Trust in media plummets globally

Trust in media plummets globally. By Jennifer Oriel.

Ground control, we have a problem. There is a sea of red across Australia as public trust in democracy sinks into deficit.

The latest Edelman Trust Barometer survey reveals only 43 per cent of Australians trust the media “to do what is right” compared with 51 per cent in last year’s report. Trust in government (minus nine points) and non-government organisations (minus seven points) also has fallen.

Perhaps the most sobering finding is that 67 per cent of respondents in the global survey believe journalists “are purposely trying to mislead people by saying things they know are false or gross exaggerations”.

While the media is a broad category and the research shows greater faith in traditional than social media, 76 per cent of people express worry about fake news and false information. … Only 37 per cent report trusting social media compared with 57 per cent of res­pon­dents who trust traditional media. …

Those who live in the echo-chamber of mainstream media are constantly surprised by reality, and by the fact that the rest of us outside their bubble have different opinions:

The observed trust deficit in democracies stirs debate about the future of the free world and how we can sustain it. Western anti-establishment fervour took the liberal political-media class by surprise when Donald Trump was elected as US president and the British people’s vote went to Brexit. As Islamic State spread into the West, killing men, women and children, citizens of the free world decided the decades-long experiment with porous borders had come to an end. Political parties that preached globalism and ignored the patriotic zeitgeist lost elections to politicians determined to protect Western civilisation against international jihad.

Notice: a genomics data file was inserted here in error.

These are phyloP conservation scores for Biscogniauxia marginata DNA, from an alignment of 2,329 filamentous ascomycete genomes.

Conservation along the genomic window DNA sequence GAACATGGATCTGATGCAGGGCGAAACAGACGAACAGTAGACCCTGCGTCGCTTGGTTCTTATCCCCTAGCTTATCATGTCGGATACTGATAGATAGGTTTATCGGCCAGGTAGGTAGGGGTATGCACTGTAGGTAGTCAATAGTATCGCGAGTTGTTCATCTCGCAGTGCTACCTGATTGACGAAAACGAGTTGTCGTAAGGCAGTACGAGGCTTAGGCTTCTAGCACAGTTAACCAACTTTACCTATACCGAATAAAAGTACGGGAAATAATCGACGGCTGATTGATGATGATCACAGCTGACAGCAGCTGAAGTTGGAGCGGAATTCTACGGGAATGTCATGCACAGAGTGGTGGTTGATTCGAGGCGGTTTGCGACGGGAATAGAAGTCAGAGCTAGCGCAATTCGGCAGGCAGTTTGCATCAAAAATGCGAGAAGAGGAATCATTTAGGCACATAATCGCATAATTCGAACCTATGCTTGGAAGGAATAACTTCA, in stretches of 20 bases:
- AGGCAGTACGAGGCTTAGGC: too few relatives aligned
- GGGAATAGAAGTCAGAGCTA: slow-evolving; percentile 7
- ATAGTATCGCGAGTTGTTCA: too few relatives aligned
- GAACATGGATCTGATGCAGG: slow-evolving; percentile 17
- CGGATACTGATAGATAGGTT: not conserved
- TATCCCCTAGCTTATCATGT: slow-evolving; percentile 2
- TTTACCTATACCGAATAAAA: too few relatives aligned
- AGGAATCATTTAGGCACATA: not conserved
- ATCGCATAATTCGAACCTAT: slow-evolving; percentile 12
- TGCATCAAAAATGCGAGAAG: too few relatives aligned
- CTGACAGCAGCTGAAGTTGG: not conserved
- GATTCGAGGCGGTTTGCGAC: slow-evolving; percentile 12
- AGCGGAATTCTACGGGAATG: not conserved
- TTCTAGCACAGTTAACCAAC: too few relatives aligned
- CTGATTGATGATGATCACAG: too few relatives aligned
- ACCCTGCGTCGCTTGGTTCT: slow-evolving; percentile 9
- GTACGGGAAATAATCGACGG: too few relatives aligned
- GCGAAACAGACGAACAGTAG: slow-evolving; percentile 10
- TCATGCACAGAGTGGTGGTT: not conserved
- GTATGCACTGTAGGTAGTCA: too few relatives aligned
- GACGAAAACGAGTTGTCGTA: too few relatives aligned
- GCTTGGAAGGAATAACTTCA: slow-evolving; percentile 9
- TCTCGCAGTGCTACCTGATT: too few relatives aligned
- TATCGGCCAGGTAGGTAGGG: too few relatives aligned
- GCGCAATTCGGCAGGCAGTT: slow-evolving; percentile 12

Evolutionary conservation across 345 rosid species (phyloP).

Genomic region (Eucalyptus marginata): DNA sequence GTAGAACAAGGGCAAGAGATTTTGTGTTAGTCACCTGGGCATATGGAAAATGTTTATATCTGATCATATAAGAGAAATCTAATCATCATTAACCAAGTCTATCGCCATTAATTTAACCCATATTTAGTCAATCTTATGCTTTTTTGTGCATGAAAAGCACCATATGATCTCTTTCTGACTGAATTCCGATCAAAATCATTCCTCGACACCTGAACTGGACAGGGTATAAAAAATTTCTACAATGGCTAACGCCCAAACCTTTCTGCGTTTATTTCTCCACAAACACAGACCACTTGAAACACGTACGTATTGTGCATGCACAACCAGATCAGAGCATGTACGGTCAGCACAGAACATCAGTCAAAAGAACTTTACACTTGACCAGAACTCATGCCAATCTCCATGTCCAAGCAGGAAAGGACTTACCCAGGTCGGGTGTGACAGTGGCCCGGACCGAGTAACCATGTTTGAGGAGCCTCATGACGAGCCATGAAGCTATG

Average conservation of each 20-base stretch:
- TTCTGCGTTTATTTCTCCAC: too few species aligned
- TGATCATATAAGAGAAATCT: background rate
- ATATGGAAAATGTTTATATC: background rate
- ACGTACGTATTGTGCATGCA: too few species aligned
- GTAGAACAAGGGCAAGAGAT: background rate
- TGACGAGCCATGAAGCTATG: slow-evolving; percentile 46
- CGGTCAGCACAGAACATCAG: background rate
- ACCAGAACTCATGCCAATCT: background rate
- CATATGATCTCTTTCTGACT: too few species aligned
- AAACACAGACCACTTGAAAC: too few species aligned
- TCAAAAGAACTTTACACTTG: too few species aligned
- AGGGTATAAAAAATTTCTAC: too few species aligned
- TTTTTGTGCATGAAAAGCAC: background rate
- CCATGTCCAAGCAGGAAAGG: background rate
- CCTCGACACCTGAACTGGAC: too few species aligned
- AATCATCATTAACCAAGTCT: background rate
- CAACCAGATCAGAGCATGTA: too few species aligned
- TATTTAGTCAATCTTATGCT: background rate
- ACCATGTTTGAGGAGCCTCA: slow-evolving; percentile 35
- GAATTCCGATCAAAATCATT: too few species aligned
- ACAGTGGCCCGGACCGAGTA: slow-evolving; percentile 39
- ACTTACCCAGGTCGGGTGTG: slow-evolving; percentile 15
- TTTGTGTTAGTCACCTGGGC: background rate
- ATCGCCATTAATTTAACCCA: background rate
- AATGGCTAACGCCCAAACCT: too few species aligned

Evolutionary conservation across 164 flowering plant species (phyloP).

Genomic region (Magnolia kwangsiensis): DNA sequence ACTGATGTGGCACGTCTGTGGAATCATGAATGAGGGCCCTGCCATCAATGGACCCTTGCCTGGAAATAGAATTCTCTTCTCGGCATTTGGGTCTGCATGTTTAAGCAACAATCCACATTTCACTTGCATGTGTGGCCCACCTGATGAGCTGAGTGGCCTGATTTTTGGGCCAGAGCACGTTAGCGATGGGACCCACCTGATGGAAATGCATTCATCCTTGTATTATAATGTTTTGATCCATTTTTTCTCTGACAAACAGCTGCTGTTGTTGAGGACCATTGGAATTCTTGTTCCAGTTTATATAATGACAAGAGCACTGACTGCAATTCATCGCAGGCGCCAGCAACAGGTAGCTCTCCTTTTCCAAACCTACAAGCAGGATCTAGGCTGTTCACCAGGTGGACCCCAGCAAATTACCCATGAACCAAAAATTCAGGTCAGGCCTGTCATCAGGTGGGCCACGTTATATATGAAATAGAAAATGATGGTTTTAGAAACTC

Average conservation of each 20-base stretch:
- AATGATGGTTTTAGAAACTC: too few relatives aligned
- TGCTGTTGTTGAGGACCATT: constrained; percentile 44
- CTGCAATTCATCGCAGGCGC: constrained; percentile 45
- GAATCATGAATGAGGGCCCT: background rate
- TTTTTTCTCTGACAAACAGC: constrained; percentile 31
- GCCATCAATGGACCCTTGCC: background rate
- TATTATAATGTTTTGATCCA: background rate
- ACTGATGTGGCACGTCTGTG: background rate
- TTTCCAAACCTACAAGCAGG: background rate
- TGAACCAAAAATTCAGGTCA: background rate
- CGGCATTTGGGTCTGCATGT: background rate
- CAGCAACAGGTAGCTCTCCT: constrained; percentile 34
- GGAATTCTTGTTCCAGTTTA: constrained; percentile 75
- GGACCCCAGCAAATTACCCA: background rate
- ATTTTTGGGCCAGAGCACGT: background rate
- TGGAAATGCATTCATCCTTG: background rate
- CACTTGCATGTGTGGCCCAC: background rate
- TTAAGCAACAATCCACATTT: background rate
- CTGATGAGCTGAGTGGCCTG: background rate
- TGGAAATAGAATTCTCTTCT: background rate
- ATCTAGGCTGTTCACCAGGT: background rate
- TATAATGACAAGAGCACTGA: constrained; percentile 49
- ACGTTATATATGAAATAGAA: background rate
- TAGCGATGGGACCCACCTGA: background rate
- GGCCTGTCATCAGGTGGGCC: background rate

Anger at the media grew as a result of the press demeaning pro-Western voters and falsely equating them with racists or uneducated morons. Liberal media ran such hate-filled campaigns against people who supported Trump and Brexit that it became seen, rightly, as a partisan force campaigning against the democratic will of the people. Instead of speaking truth to power, members of the media were more invested in preserving their own power than revealing unfashionable truths. …

What could journalists do to improve public trust in the media? The Australian Press Council outlines general principles for news organisations, including integrity and transparency: “Avoid publishing material which has been gathered by deceptive or unfair means, unless doing so is sufficiently in the public interest” …

The Press Council has to be kidding. The problem is that the ruling class and their media think they know best, and that misinforming us is “in the public interest”.